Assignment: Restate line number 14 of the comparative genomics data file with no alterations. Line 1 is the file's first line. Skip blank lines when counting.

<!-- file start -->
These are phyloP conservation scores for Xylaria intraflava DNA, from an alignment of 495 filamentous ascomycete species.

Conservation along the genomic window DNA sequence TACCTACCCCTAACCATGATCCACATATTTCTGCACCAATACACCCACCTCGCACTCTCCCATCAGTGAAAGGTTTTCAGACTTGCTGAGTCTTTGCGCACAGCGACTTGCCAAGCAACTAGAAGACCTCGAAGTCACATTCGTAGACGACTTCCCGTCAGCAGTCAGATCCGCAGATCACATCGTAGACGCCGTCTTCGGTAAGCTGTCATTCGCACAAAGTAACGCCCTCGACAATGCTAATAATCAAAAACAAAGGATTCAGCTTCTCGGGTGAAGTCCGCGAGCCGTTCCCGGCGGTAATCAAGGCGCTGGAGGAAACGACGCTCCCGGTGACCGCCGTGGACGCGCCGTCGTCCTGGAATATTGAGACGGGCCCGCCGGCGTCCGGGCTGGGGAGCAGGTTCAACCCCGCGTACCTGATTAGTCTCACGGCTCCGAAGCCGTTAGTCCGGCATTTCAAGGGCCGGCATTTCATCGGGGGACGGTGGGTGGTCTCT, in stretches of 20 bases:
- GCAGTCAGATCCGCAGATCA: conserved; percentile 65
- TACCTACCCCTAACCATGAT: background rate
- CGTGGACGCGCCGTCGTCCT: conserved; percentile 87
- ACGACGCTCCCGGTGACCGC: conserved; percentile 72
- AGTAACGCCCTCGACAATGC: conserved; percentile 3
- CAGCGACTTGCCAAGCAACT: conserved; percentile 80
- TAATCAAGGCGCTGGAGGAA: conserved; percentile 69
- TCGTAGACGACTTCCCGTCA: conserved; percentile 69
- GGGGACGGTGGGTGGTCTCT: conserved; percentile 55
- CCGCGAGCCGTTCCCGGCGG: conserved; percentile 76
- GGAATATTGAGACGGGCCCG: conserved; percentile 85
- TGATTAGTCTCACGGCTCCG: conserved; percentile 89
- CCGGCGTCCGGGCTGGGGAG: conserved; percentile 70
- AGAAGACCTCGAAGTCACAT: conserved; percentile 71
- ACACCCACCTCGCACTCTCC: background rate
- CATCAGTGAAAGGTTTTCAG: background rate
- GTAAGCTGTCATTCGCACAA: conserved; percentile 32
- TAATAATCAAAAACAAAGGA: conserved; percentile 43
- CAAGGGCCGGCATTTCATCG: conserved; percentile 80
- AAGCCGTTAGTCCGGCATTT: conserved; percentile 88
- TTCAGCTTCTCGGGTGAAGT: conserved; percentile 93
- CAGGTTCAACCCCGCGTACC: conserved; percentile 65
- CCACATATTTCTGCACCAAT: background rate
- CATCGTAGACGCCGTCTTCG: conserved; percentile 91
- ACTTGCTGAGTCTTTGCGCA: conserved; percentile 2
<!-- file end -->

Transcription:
- TGATTAGTCTCACGGCTCCG: conserved; percentile 89